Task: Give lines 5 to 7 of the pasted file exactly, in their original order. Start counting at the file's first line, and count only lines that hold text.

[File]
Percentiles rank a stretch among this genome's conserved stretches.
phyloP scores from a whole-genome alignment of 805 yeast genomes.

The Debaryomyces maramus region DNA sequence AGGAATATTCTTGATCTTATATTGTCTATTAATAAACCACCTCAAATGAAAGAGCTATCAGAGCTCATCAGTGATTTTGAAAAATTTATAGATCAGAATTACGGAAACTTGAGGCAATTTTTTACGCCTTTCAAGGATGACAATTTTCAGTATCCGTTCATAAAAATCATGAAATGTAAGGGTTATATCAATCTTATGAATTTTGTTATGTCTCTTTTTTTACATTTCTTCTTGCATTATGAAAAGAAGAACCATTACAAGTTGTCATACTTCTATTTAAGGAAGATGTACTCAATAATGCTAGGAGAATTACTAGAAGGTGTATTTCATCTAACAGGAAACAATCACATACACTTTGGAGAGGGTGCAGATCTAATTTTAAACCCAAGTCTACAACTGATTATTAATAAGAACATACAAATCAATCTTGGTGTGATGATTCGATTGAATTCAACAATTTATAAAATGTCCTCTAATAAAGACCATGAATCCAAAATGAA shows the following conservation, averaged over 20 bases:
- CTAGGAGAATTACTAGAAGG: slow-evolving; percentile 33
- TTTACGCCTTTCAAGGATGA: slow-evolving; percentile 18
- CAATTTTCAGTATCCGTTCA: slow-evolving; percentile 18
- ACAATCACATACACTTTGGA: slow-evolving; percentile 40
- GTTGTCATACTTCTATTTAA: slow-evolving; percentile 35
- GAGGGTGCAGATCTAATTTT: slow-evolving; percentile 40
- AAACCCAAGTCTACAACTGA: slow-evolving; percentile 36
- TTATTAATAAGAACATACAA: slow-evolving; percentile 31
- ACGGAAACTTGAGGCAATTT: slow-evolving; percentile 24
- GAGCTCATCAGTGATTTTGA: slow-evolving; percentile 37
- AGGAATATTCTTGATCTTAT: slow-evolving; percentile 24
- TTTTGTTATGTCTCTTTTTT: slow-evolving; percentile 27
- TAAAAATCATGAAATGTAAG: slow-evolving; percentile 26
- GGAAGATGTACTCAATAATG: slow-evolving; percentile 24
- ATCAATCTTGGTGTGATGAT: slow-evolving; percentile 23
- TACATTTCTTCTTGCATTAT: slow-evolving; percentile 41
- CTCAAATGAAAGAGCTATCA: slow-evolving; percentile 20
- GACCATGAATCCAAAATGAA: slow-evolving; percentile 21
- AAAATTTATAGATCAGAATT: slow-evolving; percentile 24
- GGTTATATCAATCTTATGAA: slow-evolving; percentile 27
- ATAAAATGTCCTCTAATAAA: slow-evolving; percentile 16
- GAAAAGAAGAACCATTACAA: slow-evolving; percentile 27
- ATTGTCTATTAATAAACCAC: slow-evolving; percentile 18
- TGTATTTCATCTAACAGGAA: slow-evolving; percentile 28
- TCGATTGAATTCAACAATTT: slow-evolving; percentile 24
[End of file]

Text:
- TTTACGCCTTTCAAGGATGA: slow-evolving; percentile 18
- CAATTTTCAGTATCCGTTCA: slow-evolving; percentile 18
- ACAATCACATACACTTTGGA: slow-evolving; percentile 40